There are no halfway measures in our practice. We have to descend into the pith, the heart of the matter. We must give 100 percent to everything we do. Sometimes people think, well, it’s a seven-day sesshin, so I’ll just take it easy the first few days, and then, little by little, I’ll get some energy going; I won’t expend it all the first couple of . . .
Oh, no no no! That is a guarantee of misery. From the beginning, sit with all your might, chant with all your might. Don’t leave anything undone. Cut through! Don't think that Zen practice is in the zendo, on the cushion. Practice breathing out Mu while walking, working, lying down, getting up--Mu starts before you even inhale in the morning. This is 100 percent. Then, breathing in, the lake is shining, golden leaves are floating down, branches are nodding in the wind. Breathing out: no one breathing.
In the koan, Chosei replied to Seppo, “I have cut it.” You may think that this sounds a little cocky, perhaps conceited. Oh yes, he’s saying, I have cut through the very center of the tree--there is nothing left. There is no self that remains. I have testified “to the truth that self-nature is no-nature,” as Hakuin put it in “The Song of Zazen.” But what about when your teacher says, “Cut through, cut completely through.” At that moment, something happens. You feel a charge in your hara, right? Then you may be able to feel what Chosei did: Yes! I will! Or yes, I have! I have!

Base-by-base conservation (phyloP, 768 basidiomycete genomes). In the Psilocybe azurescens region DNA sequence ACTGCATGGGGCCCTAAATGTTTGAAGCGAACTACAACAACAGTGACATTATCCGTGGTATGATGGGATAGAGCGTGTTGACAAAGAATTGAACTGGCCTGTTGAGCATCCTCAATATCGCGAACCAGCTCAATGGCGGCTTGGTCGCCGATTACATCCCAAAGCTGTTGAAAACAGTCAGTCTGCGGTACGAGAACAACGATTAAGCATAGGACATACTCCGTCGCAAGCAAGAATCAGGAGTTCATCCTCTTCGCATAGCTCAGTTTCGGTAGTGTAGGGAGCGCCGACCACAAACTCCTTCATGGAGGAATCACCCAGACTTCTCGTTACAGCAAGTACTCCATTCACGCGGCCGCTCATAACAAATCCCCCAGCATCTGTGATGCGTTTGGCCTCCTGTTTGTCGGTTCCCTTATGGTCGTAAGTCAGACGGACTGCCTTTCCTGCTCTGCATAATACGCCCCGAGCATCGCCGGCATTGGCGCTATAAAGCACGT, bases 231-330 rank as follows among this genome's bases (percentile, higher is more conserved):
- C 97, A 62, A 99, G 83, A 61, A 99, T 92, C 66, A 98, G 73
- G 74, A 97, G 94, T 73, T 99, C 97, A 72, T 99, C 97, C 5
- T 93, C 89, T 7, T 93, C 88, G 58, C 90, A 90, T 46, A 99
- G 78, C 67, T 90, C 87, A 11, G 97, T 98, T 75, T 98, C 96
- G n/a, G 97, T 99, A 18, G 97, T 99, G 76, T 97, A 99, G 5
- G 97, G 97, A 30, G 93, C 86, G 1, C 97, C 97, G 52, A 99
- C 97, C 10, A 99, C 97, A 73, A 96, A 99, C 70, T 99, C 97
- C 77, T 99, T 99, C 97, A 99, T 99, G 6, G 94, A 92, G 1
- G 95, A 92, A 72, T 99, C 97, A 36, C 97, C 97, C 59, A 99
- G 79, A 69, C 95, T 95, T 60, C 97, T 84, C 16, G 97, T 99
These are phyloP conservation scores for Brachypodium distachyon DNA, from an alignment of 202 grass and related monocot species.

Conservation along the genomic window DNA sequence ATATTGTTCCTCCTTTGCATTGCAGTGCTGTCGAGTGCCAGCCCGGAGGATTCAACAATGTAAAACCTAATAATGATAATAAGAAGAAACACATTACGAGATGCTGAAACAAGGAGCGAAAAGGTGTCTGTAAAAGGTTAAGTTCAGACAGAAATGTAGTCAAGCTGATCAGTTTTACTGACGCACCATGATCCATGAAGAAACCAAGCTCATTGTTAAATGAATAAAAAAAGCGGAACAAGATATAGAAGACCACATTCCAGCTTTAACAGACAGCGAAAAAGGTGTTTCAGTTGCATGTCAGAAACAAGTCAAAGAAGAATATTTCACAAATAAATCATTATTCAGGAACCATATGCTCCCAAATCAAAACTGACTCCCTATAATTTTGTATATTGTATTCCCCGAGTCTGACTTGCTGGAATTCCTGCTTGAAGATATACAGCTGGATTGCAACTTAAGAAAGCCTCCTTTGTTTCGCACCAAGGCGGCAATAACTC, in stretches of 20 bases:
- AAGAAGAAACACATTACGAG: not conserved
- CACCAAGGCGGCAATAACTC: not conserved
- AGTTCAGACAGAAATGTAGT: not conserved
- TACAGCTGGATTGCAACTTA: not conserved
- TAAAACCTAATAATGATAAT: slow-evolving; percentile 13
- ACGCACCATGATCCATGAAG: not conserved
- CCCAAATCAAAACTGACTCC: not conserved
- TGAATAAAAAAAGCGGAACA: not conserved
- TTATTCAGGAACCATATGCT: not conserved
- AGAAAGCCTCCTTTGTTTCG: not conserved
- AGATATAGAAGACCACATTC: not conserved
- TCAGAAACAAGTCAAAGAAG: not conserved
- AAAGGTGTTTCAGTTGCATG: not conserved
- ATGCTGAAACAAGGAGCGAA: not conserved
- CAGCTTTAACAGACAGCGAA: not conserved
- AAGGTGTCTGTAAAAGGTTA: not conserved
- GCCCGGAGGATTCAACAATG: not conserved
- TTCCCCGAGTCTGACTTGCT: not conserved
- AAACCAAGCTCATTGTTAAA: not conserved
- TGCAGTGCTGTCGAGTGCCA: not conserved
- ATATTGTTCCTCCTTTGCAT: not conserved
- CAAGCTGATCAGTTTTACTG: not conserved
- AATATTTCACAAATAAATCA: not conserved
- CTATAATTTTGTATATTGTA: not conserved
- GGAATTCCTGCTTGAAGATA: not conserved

So he was not responding from a place of conceit, but rather of awakened confidence. True confidence: “with faith.” Beyond belief in a separated self. Cutting through all dualistic notions of this and that, good and bad, should I or shouldn’t I, am I good enough or can I ever . . . Gone!
Cutting two into one. This is what we are here to do. This is true practice; this is sesshin, a word that comes from setsu-shin, two characters that mean “to bring together, to unite the fragmented mind”; to realize our original oneness.
Then Seppo responded to Chosei, “The old masters transmitted the teaching to their disciples from heart-mind to heart-mind.” “Heart-mind” is the character shin.
How about these “old masters”? Who are they? All the masters in the great cosmic mandala or, as Dogen put it, in the “Circle of the Way.” Of course it’s not only our own Dai Bosatsu mandala, with Soen Shaku, Soen Nakagawa, D. T. Suzuki, Nyogen Senzaki. It goes back to before Buddha Shakyamuni and extends through Mahakashapa, Bodhidharma, Rinzai, Tokusan, Ganto, Seppo, Mugai Nyodai, Hakuin, and beyond: it includes all the great teachers who came from Asia to the West who are no longer with us, the pioneers of Zen in America in this ever-expanding mandala, as well as second-generation teachers like Maurine Stuart, Joko Beck, Daido Loori, Peter Matthiessen, and Kyogen Carlson, abbot of Dharma Rain in Portland, Oregon, who died just recently.